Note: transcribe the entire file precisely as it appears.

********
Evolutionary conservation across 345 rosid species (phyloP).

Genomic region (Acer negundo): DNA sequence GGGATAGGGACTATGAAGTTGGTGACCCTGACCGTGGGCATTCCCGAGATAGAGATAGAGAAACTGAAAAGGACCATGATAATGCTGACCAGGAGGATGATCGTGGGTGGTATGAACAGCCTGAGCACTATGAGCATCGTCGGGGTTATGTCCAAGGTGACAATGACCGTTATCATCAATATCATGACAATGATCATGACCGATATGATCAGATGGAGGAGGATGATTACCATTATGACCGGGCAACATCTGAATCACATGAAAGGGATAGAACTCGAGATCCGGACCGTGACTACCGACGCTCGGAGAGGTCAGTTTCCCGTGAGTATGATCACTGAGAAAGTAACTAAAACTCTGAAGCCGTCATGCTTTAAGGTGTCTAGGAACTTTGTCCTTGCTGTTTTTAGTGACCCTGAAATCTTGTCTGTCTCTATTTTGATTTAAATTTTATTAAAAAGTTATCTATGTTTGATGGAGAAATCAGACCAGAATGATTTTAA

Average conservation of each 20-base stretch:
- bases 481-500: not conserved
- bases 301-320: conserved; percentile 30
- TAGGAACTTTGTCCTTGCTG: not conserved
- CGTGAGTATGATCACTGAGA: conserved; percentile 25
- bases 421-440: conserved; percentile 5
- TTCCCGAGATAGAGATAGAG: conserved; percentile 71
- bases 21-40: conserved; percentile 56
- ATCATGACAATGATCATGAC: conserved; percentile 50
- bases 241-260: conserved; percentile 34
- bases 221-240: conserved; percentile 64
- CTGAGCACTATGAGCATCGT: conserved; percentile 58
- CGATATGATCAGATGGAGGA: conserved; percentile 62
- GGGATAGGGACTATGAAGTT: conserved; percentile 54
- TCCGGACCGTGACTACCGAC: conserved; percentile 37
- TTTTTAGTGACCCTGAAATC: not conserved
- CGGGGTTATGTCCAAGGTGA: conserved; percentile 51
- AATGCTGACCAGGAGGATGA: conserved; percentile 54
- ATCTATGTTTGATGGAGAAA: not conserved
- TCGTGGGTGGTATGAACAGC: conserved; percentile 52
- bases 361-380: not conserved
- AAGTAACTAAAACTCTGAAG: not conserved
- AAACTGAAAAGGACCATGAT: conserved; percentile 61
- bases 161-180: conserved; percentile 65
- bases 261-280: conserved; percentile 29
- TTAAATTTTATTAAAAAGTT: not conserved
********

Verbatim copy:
Evolutionary conservation across 345 rosid species (phyloP).

Genomic region (Acer negundo): DNA sequence GGGATAGGGACTATGAAGTTGGTGACCCTGACCGTGGGCATTCCCGAGATAGAGATAGAGAAACTGAAAAGGACCATGATAATGCTGACCAGGAGGATGATCGTGGGTGGTATGAACAGCCTGAGCACTATGAGCATCGTCGGGGTTATGTCCAAGGTGACAATGACCGTTATCATCAATATCATGACAATGATCATGACCGATATGATCAGATGGAGGAGGATGATTACCATTATGACCGGGCAACATCTGAATCACATGAAAGGGATAGAACTCGAGATCCGGACCGTGACTACCGACGCTCGGAGAGGTCAGTTTCCCGTGAGTATGATCACTGAGAAAGTAACTAAAACTCTGAAGCCGTCATGCTTTAAGGTGTCTAGGAACTTTGTCCTTGCTGTTTTTAGTGACCCTGAAATCTTGTCTGTCTCTATTTTGATTTAAATTTTATTAAAAAGTTATCTATGTTTGATGGAGAAATCAGACCAGAATGATTTTAA

Average conservation of each 20-base stretch:
- bases 481-500: not conserved
- bases 301-320: conserved; percentile 30
- TAGGAACTTTGTCCTTGCTG: not conserved
- CGTGAGTATGATCACTGAGA: conserved; percentile 25
- bases 421-440: conserved; percentile 5
- TTCCCGAGATAGAGATAGAG: conserved; percentile 71
- bases 21-40: conserved; percentile 56
- ATCATGACAATGATCATGAC: conserved; percentile 50
- bases 241-260: conserved; percentile 34
- bases 221-240: conserved; percentile 64
- CTGAGCACTATGAGCATCGT: conserved; percentile 58
- CGATATGATCAGATGGAGGA: conserved; percentile 62
- GGGATAGGGACTATGAAGTT: conserved; percentile 54
- TCCGGACCGTGACTACCGAC: conserved; percentile 37
- TTTTTAGTGACCCTGAAATC: not conserved
- CGGGGTTATGTCCAAGGTGA: conserved; percentile 51
- AATGCTGACCAGGAGGATGA: conserved; percentile 54
- ATCTATGTTTGATGGAGAAA: not conserved
- TCGTGGGTGGTATGAACAGC: conserved; percentile 52
- bases 361-380: not conserved
- AAGTAACTAAAACTCTGAAG: not conserved
- AAACTGAAAAGGACCATGAT: conserved; percentile 61
- bases 161-180: conserved; percentile 65
- bases 261-280: conserved; percentile 29
- TTAAATTTTATTAAAAAGTT: not conserved